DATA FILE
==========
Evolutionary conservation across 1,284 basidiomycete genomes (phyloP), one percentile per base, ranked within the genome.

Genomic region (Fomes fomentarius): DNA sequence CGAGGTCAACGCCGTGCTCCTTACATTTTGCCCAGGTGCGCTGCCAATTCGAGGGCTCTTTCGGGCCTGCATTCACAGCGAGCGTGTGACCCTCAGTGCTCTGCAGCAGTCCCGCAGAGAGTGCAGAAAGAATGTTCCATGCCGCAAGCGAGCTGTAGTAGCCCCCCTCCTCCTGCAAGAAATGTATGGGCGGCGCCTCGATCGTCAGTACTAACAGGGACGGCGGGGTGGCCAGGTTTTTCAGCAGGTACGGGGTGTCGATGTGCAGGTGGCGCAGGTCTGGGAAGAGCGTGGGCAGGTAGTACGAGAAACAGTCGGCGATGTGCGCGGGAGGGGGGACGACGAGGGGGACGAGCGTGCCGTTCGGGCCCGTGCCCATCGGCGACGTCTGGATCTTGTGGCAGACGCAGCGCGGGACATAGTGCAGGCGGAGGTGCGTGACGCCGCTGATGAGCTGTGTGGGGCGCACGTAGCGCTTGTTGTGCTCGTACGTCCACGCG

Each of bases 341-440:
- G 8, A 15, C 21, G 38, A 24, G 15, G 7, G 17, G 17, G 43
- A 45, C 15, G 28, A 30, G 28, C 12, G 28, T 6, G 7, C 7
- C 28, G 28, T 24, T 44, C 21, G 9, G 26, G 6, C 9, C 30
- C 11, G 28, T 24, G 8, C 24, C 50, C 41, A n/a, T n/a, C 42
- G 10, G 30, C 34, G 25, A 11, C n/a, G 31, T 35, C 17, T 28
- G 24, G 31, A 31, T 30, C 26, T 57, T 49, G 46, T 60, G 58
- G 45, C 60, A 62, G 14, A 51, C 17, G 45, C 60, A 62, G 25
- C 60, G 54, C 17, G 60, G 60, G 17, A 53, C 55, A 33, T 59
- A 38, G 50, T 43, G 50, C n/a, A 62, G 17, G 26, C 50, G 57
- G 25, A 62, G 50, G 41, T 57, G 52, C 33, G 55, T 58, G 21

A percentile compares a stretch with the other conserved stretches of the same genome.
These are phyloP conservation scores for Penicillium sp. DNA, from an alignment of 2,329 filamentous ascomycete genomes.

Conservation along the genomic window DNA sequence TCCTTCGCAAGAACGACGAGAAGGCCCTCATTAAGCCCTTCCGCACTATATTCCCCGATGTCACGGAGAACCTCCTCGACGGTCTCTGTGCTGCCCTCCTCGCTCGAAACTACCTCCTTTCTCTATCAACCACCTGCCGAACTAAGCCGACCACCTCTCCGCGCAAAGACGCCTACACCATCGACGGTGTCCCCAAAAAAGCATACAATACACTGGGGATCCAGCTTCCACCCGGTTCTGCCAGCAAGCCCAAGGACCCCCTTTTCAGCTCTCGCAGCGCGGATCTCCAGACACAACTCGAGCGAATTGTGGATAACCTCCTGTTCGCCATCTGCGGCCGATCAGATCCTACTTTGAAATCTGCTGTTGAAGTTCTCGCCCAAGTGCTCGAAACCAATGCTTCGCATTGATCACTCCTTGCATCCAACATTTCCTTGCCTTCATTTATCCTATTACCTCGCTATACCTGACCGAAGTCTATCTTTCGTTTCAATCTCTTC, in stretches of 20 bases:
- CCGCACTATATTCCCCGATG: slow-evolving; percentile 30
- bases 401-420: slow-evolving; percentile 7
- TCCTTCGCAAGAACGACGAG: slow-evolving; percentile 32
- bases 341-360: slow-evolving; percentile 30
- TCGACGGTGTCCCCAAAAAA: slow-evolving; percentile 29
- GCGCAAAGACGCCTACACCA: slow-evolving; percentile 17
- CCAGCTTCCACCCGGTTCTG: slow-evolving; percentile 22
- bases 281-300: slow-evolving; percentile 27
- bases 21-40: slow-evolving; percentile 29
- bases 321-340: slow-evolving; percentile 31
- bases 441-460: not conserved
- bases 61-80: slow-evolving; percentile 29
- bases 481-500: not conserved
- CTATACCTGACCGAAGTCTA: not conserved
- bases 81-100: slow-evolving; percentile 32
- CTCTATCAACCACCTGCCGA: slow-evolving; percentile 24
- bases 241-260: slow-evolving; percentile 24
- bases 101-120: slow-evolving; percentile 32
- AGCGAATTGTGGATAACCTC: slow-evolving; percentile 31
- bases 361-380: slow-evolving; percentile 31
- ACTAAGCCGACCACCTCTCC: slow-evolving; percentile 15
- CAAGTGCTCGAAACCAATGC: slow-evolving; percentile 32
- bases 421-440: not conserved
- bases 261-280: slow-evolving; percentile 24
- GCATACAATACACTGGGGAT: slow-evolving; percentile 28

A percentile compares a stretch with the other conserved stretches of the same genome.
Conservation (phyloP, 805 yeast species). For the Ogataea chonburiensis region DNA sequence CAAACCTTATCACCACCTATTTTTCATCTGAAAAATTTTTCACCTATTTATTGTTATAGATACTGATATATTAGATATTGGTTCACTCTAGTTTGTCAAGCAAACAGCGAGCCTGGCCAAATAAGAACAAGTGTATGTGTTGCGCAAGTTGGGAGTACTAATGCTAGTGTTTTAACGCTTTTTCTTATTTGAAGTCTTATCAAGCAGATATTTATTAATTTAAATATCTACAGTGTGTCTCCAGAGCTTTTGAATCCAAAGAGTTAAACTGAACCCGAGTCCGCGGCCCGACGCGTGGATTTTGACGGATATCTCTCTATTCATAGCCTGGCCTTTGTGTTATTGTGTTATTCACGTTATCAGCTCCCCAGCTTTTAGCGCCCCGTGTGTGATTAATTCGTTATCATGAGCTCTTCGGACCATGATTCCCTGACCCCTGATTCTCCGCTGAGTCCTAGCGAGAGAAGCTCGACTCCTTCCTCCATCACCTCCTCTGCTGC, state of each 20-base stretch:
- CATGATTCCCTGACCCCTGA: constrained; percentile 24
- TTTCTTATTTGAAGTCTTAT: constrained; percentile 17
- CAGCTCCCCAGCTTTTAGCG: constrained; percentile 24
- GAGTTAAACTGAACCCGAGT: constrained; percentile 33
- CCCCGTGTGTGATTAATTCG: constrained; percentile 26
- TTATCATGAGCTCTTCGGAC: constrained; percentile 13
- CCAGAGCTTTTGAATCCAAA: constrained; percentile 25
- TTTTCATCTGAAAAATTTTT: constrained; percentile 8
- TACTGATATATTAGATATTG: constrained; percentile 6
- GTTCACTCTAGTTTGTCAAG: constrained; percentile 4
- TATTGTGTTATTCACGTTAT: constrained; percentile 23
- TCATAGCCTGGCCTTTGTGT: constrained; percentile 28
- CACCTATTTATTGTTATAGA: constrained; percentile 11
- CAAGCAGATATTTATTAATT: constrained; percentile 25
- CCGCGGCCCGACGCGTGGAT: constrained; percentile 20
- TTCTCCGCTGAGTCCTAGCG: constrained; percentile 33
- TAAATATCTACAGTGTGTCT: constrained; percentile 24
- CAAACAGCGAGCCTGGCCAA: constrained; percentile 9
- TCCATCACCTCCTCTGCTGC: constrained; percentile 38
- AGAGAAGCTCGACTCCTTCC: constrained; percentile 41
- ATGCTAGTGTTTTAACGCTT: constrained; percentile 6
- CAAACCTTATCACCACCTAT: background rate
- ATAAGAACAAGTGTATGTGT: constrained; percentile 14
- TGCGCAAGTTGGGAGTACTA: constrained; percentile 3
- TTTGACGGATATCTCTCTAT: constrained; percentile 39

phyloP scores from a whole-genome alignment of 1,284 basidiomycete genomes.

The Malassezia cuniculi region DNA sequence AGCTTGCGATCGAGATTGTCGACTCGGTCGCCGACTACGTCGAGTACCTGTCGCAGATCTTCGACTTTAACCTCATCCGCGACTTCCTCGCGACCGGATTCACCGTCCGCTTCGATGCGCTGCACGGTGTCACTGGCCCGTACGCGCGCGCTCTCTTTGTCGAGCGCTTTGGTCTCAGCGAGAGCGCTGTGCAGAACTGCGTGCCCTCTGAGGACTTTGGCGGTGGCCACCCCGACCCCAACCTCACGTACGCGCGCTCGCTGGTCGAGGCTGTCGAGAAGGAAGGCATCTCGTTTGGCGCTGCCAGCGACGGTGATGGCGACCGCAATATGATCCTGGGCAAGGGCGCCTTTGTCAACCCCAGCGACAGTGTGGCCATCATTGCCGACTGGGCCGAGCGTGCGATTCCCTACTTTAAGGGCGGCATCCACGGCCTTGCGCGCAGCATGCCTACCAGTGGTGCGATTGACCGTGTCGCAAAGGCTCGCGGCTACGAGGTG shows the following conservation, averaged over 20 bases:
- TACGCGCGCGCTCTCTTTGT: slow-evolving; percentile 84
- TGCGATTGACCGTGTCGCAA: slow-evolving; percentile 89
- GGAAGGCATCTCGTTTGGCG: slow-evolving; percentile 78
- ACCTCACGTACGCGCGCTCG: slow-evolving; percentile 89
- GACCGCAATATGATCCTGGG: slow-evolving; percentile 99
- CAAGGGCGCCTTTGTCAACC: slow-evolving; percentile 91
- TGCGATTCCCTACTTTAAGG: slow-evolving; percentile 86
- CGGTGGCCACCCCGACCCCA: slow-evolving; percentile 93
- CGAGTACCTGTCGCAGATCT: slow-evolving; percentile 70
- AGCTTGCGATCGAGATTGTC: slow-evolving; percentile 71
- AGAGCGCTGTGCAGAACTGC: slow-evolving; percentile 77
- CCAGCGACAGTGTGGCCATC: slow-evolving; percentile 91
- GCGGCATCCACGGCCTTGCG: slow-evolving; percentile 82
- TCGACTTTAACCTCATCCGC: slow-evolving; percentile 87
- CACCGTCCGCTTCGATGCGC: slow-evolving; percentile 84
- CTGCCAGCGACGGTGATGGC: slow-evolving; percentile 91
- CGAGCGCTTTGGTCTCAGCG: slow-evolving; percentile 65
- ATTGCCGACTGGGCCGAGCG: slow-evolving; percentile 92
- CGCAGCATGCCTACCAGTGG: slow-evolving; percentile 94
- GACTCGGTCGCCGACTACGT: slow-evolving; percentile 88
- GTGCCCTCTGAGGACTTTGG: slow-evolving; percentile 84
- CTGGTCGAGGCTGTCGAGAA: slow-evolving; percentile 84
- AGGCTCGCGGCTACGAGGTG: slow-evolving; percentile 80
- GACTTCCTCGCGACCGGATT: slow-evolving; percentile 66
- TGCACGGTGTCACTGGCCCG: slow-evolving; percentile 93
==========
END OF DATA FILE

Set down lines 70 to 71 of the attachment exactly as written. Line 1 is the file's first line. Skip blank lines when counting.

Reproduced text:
The Malassezia cuniculi region DNA sequence AGCTTGCGATCGAGATTGTCGACTCGGTCGCCGACTACGTCGAGTACCTGTCGCAGATCTTCGACTTTAACCTCATCCGCGACTTCCTCGCGACCGGATTCACCGTCCGCTTCGATGCGCTGCACGGTGTCACTGGCCCGTACGCGCGCGCTCTCTTTGTCGAGCGCTTTGGTCTCAGCGAGAGCGCTGTGCAGAACTGCGTGCCCTCTGAGGACTTTGGCGGTGGCCACCCCGACCCCAACCTCACGTACGCGCGCTCGCTGGTCGAGGCTGTCGAGAAGGAAGGCATCTCGTTTGGCGCTGCCAGCGACGGTGATGGCGACCGCAATATGATCCTGGGCAAGGGCGCCTTTGTCAACCCCAGCGACAGTGTGGCCATCATTGCCGACTGGGCCGAGCGTGCGATTCCCTACTTTAAGGGCGGCATCCACGGCCTTGCGCGCAGCATGCCTACCAGTGGTGCGATTGACCGTGTCGCAAAGGCTCGCGGCTACGAGGTG shows the following conservation, averaged over 20 bases:
- TACGCGCGCGCTCTCTTTGT: slow-evolving; percentile 84